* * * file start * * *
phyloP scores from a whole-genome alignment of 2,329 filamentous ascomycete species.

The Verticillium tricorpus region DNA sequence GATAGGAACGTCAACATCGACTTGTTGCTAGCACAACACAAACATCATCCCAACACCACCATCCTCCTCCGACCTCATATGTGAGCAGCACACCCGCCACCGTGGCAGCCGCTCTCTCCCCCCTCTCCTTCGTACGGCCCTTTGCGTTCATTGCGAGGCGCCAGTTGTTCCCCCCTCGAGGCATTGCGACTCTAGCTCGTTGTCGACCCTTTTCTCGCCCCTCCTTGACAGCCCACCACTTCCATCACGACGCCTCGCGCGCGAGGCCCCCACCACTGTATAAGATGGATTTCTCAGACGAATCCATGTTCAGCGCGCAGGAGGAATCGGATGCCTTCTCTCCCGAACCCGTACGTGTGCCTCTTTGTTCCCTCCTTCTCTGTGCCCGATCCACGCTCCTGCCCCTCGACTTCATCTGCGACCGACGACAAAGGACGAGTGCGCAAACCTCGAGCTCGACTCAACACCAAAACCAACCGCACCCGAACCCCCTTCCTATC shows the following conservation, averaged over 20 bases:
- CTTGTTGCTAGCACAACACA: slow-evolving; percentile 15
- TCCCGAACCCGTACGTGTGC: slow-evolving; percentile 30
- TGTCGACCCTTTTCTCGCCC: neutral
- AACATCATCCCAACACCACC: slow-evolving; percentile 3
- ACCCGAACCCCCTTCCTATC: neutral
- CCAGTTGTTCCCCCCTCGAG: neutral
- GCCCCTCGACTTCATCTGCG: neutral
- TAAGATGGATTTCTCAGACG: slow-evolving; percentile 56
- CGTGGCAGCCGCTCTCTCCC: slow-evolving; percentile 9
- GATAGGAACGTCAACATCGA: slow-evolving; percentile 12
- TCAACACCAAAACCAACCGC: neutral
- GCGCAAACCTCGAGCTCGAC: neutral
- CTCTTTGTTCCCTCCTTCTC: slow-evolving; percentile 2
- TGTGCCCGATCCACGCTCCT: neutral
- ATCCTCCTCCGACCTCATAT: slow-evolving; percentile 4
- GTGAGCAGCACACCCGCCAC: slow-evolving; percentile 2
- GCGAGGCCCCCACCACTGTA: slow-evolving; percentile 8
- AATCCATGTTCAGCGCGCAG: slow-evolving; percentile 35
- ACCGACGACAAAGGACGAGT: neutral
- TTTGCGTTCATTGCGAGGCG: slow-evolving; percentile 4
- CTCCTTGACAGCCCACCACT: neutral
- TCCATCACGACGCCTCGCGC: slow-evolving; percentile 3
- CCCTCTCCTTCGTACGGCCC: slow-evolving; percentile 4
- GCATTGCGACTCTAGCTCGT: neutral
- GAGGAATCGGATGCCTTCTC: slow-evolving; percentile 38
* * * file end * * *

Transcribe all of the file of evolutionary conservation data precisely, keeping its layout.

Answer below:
phyloP scores from a whole-genome alignment of 2,329 filamentous ascomycete species.

The Verticillium tricorpus region DNA sequence GATAGGAACGTCAACATCGACTTGTTGCTAGCACAACACAAACATCATCCCAACACCACCATCCTCCTCCGACCTCATATGTGAGCAGCACACCCGCCACCGTGGCAGCCGCTCTCTCCCCCCTCTCCTTCGTACGGCCCTTTGCGTTCATTGCGAGGCGCCAGTTGTTCCCCCCTCGAGGCATTGCGACTCTAGCTCGTTGTCGACCCTTTTCTCGCCCCTCCTTGACAGCCCACCACTTCCATCACGACGCCTCGCGCGCGAGGCCCCCACCACTGTATAAGATGGATTTCTCAGACGAATCCATGTTCAGCGCGCAGGAGGAATCGGATGCCTTCTCTCCCGAACCCGTACGTGTGCCTCTTTGTTCCCTCCTTCTCTGTGCCCGATCCACGCTCCTGCCCCTCGACTTCATCTGCGACCGACGACAAAGGACGAGTGCGCAAACCTCGAGCTCGACTCAACACCAAAACCAACCGCACCCGAACCCCCTTCCTATC shows the following conservation, averaged over 20 bases:
- CTTGTTGCTAGCACAACACA: slow-evolving; percentile 15
- TCCCGAACCCGTACGTGTGC: slow-evolving; percentile 30
- TGTCGACCCTTTTCTCGCCC: neutral
- AACATCATCCCAACACCACC: slow-evolving; percentile 3
- ACCCGAACCCCCTTCCTATC: neutral
- CCAGTTGTTCCCCCCTCGAG: neutral
- GCCCCTCGACTTCATCTGCG: neutral
- TAAGATGGATTTCTCAGACG: slow-evolving; percentile 56
- CGTGGCAGCCGCTCTCTCCC: slow-evolving; percentile 9
- GATAGGAACGTCAACATCGA: slow-evolving; percentile 12
- TCAACACCAAAACCAACCGC: neutral
- GCGCAAACCTCGAGCTCGAC: neutral
- CTCTTTGTTCCCTCCTTCTC: slow-evolving; percentile 2
- TGTGCCCGATCCACGCTCCT: neutral
- ATCCTCCTCCGACCTCATAT: slow-evolving; percentile 4
- GTGAGCAGCACACCCGCCAC: slow-evolving; percentile 2
- GCGAGGCCCCCACCACTGTA: slow-evolving; percentile 8
- AATCCATGTTCAGCGCGCAG: slow-evolving; percentile 35
- ACCGACGACAAAGGACGAGT: neutral
- TTTGCGTTCATTGCGAGGCG: slow-evolving; percentile 4
- CTCCTTGACAGCCCACCACT: neutral
- TCCATCACGACGCCTCGCGC: slow-evolving; percentile 3
- CCCTCTCCTTCGTACGGCCC: slow-evolving; percentile 4
- GCATTGCGACTCTAGCTCGT: neutral
- GAGGAATCGGATGCCTTCTC: slow-evolving; percentile 38